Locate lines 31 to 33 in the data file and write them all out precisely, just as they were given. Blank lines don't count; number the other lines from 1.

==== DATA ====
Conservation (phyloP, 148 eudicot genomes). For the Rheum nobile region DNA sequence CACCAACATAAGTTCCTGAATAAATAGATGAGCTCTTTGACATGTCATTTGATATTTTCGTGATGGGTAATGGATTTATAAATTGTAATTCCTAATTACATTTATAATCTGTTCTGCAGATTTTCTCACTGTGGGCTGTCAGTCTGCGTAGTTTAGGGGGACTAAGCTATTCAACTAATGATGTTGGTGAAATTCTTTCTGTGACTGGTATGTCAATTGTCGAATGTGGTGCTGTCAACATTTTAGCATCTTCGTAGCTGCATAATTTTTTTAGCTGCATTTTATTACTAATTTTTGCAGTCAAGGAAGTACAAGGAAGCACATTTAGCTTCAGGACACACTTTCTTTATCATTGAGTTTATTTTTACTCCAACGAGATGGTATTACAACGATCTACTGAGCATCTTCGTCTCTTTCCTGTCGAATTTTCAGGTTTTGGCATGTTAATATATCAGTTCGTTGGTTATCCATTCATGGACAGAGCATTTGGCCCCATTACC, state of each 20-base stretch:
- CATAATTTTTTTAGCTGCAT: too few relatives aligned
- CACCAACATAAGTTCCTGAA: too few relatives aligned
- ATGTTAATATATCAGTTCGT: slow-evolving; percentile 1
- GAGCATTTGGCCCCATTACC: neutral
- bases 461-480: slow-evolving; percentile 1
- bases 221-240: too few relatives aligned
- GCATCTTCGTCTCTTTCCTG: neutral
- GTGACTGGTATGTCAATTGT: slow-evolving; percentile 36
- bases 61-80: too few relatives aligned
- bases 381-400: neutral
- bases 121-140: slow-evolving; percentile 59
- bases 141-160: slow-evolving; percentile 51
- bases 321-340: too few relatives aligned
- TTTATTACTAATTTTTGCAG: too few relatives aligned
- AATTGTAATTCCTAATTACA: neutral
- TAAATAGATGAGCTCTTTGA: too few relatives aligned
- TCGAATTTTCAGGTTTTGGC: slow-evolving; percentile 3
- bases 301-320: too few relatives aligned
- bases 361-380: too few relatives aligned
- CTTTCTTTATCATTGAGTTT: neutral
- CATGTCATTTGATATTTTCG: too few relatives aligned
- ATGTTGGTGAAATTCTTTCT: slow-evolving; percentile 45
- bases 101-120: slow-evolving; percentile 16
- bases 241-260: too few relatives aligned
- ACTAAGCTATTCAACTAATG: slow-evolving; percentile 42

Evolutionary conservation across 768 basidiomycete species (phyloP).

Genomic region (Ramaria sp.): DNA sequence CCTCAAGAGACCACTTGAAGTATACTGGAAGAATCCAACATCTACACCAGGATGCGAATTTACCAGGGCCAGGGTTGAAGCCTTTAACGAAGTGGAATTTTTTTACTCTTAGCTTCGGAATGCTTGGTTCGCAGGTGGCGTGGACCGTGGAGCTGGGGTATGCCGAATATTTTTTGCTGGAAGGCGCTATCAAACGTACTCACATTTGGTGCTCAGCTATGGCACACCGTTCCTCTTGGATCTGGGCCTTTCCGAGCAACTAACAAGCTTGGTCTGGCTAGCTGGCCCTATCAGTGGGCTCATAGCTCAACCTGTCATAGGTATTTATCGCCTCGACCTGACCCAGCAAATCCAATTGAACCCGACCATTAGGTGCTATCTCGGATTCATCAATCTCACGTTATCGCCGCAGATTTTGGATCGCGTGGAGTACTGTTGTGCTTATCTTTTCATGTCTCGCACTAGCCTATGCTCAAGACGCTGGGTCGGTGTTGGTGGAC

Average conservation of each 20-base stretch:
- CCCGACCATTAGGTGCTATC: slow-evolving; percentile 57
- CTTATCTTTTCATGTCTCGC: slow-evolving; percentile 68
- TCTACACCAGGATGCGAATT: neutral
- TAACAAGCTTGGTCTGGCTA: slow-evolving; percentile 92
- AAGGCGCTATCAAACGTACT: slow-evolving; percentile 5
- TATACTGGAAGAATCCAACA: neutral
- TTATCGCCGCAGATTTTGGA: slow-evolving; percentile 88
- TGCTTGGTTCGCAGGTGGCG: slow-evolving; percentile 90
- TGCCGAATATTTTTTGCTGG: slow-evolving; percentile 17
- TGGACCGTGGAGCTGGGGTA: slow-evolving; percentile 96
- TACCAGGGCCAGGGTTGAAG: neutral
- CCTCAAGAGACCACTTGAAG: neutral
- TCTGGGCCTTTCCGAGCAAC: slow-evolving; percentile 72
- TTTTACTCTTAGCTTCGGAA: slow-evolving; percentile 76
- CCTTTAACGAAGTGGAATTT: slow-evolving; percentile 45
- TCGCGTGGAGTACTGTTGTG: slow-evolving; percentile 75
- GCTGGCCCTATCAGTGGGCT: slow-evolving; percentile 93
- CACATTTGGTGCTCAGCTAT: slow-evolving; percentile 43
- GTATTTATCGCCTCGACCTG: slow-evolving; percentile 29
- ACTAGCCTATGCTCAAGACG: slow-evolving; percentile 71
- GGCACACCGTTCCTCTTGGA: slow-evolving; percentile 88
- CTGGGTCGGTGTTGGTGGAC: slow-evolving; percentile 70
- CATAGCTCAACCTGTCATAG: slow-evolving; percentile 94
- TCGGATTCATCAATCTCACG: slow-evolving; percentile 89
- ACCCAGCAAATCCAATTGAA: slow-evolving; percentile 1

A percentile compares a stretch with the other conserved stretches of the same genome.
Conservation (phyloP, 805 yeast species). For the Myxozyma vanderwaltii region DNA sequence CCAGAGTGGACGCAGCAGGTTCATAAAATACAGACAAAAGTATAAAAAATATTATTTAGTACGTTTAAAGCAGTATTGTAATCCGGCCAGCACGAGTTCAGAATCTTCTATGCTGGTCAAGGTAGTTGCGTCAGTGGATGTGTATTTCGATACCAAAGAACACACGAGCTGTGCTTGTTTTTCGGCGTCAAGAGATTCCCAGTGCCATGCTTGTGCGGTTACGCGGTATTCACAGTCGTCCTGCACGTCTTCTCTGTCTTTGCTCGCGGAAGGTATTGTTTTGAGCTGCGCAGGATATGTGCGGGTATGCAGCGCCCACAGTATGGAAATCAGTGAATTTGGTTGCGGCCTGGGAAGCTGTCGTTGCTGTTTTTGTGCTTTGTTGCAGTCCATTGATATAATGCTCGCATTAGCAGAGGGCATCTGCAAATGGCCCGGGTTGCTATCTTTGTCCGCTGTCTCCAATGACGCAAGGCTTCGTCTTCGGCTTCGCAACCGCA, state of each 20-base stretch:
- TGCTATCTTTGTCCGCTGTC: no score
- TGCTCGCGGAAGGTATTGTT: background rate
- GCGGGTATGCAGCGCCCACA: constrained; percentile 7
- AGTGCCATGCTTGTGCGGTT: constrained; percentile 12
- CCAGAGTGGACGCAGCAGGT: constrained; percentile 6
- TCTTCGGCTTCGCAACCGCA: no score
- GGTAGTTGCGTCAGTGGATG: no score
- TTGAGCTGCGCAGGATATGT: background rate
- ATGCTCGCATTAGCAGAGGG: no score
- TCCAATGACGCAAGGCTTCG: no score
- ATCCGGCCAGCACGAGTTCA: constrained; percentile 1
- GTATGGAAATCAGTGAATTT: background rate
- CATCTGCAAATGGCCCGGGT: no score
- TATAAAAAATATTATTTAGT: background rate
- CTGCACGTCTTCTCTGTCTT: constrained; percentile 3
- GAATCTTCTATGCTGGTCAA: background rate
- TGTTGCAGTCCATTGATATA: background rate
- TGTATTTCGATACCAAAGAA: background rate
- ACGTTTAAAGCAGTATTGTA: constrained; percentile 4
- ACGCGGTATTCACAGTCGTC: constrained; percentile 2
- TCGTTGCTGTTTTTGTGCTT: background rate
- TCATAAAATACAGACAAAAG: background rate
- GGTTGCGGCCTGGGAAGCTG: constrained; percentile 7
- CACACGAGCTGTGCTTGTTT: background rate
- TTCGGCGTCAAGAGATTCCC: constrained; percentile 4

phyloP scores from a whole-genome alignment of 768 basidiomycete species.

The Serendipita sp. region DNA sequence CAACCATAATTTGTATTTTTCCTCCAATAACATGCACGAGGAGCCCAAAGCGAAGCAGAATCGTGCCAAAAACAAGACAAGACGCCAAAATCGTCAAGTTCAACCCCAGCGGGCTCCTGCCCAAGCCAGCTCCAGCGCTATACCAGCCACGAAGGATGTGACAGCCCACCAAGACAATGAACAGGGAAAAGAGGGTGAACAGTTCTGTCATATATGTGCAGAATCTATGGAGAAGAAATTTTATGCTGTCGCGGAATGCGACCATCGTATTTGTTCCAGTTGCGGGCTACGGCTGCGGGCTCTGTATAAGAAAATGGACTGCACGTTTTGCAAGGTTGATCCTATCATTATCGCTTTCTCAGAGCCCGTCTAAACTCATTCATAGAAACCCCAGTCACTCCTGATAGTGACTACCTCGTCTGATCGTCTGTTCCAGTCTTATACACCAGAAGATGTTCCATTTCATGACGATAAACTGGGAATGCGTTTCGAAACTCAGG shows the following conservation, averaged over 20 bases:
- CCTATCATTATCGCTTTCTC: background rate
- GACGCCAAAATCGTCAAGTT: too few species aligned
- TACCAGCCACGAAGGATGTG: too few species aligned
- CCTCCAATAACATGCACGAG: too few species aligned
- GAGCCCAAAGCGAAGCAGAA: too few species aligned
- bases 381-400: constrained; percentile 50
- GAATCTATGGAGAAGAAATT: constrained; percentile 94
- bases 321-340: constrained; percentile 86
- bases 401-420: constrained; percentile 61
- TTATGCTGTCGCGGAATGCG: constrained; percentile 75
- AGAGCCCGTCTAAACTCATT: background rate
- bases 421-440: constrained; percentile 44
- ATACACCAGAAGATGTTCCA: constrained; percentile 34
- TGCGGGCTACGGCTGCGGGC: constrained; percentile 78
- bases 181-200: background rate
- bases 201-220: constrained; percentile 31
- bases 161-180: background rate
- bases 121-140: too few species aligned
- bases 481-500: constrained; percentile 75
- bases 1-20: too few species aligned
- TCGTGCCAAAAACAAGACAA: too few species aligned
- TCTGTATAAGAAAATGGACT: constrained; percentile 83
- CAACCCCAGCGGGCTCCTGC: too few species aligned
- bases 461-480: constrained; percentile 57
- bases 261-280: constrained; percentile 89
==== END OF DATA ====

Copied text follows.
- CTTATCTTTTCATGTCTCGC: slow-evolving; percentile 68
- TCTACACCAGGATGCGAATT: neutral
- TAACAAGCTTGGTCTGGCTA: slow-evolving; percentile 92